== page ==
Focusing on HVAC, lighting, and some types of electrical loads, mid-sized buildings implementing a proactive energy management program can expect savings from 10% to 25%.

TAKING CARE OF BUSINESS

Here are just a few ways in which automation can help today’s workplaces do what they do…better.

 SMART BUILDING ENERGY MANAGEMENT:

Within a business environment, some controls can and should be in the hands of the people who work there (individual level control), while others automatically kick in based on whether people are actually in the space or not (occupancy level control).

For example, with individual level control, an employee can engage the HVAC system in a conference room using an interface on their IP phone, if they happen to be working after office hours or on a holiday. At the Occupancy Level, unused equipment or appliances will power on and off automatically, without any needed user intervention—like automated blinds that adjust according to heat and light, or lighting that turns on according to movement within a space.

In either case, tracking real-time energy utilization for any building from a central location can help a Facilities team determine energy consumption patterns, design spaces more efficiently, and identify areas of improvement across departments. Better awareness of energy consumption levels and their sources can also enable companies to negotiate power contracts and better verify the billing info provided by those utility companies.

To learn about Byrne’s workplace energy management system, visit their Circuitrac website here. 

ROOM RESERVATION:

Think of it as air traffic control for a company’s busy meeting areas. Employees can use a scheduling app on their phone to book a room. And even without an app, room sensors tied to the workspace reservation system can note movement and change the occupancy status within the system—effectively reserving the room to prevent employees from double booking. These same sensors can also tie into digital room signage and displays to indicate whether a room is available, reserved or occupied.

SPACE UTILIZATION:

Work space is expensive, so employers want to maximize its use wherever they can. In building automation, sensors record the use of a room, eliminating the need for employees to register that information themselves. Then space utilization reports can track when certain environments are being used, to help organizations make decisions about how to best allocate square footage—they can even help inform the creation of smarter workplace design layouts based on usage.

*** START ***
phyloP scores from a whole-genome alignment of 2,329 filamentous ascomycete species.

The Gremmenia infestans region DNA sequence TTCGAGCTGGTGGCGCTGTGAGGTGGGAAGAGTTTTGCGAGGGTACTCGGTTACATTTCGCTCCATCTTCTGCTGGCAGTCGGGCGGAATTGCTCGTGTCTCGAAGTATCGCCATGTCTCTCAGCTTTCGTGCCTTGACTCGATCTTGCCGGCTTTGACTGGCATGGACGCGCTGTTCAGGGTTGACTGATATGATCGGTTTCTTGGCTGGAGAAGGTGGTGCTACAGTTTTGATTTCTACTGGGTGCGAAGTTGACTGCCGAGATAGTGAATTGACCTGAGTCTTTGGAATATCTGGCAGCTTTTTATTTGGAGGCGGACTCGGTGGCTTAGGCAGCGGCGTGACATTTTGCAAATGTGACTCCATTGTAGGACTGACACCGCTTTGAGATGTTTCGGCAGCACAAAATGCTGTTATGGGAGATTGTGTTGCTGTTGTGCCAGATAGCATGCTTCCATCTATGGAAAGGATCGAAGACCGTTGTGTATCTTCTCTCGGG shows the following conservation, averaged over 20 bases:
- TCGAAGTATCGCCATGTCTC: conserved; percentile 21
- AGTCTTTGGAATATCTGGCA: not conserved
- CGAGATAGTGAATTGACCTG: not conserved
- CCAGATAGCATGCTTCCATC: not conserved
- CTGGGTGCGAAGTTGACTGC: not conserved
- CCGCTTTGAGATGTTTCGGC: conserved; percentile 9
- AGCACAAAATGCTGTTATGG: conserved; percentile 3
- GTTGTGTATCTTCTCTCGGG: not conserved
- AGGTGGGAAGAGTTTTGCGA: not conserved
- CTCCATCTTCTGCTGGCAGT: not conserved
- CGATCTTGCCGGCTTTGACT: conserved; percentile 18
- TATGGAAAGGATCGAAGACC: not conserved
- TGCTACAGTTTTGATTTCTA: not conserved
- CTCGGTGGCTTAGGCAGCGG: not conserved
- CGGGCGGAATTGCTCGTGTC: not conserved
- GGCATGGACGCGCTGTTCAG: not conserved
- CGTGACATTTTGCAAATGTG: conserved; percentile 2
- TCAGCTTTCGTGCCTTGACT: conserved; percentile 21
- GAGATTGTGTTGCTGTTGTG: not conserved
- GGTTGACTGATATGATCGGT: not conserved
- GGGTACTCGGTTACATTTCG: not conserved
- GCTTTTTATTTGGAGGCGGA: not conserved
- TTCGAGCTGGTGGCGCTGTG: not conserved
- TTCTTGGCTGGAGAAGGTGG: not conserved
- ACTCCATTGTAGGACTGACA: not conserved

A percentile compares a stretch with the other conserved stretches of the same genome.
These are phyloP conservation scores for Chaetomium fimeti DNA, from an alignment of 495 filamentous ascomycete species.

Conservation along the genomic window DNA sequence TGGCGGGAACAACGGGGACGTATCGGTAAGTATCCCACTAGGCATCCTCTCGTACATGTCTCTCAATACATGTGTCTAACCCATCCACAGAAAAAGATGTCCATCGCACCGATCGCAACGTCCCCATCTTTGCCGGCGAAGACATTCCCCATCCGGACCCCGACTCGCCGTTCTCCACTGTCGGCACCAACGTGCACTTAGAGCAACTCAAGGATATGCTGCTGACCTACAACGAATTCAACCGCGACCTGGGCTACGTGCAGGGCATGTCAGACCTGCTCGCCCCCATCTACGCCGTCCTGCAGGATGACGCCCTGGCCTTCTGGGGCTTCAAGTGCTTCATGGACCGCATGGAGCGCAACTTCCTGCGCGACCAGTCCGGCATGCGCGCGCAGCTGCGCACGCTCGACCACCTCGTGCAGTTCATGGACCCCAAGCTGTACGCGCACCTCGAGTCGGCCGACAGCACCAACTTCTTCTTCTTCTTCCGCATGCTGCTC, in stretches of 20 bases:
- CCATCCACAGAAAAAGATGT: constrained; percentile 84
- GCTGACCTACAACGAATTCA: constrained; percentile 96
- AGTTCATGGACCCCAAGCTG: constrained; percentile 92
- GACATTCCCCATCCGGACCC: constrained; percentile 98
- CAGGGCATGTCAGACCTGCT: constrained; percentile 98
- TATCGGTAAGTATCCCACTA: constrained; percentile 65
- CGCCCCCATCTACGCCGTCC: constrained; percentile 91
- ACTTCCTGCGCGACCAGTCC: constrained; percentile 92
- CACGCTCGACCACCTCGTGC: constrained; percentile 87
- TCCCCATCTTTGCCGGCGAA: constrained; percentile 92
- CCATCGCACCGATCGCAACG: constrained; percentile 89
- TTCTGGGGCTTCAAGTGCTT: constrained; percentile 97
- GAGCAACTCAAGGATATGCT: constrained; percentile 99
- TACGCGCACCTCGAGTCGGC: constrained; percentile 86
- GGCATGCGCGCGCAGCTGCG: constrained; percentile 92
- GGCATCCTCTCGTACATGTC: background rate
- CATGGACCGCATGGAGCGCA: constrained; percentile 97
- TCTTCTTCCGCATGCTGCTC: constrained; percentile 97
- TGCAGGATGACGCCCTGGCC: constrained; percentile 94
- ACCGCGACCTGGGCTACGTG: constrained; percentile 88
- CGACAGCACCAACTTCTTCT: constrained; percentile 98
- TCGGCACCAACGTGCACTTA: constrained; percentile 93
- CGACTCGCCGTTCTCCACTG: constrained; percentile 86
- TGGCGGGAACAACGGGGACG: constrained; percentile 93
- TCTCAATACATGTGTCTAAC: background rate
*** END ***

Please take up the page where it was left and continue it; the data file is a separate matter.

SO, HOW DOES IT ALL WORK?

In order for your building automation system to operate, you need five things:

 

 

SENSORS

The eyes of the building

 

Sensors measure information such as CO2 output, temperature, humidity, daylight or room occupancy and come in several types.

 MOTION SENSORS

These use passive infrared technology to detect heat and movement and are usually mounted to the ceiling or an area where the sensor has full range of vision within the room. Motion sensors deliver a 90-95% accuracy rate—accuracy may be reduced when people sit for long periods of time. While these sensors can detect if a person is utilizing a space, they can’t specify how many.

DESK SENSORS

These sensors utilize the same passive infrared technology as their motion-based partners and are designed to detect the presence of a person in a particular spot—desk, conference table, etc. As with the motion sensors, desk sensors may inaccurately capture data when people sit too long, which is why they tend to be more useful in gathering simple vacancy data.

VOLUME COUNT SENSORS

Unlike the sensors mentioned above, these are ideal for capturing the number of individuals entering and exiting a room. Mounted above the room’s doorways, companies can precisely track occupancy and analyze usage versus capacity. This data also helps improve office design by identifying where people are congregating and by providing data to adjust and improve wasted space.

 

SMART HUB (Controller):

The boss of the operation

 

The brains of your BAS (Business Automation System), these digital controllers receive input data, apply logic to that information (think algorithm, like Google does with their search data), then send out a command to other devices to adjust accordingly, based on the info gathered.

 

 

COMMUNICATION PROTOCOL

The channel your devices talk to each other on

 

The most commonly used communication channel, ZigBee radio communication protocol, is an openly available global communication standard that addresses the unique needs of low-power, low-cost wireless M2M (Machine-to-Machine) and IoT (Internet of Things) networks. In technical terms, it operates on an IEEE 802.15.4 physical radio specification and even on unlicensed frequency bands including 2.4 GHz, 900 MHz and 868 MHz. Zigbee offers a wireless range of 70m indoors/400m outdoors and uses military-grade AES 128 encryption for an exceptionally high level of information protection.

 

OUTPUT DEVICE

The IOT that controls your device

 

Once the controllers have gathered the data and determined what course of action your system should take, those commands are carried out by the system’s output devices. When the controller sends out a command, actuators and relays (the typical output devices) go into action—reducing or increasing the heat in a particular part of the building for example or dimming lights in unused areas.

 

DASHBOARD

How you view your data

 

Simply speaking, these are the screens or interfaces that work as a translator between a BAS system and the humans who operate it. This is where building data is reported (historical, consumable, run times, and system activity information) and can be used as a record of building operations. It also allows immediate diagnosis of a system without needing to be physically in front of the unit.

 

SMART JUST MAKES SENSE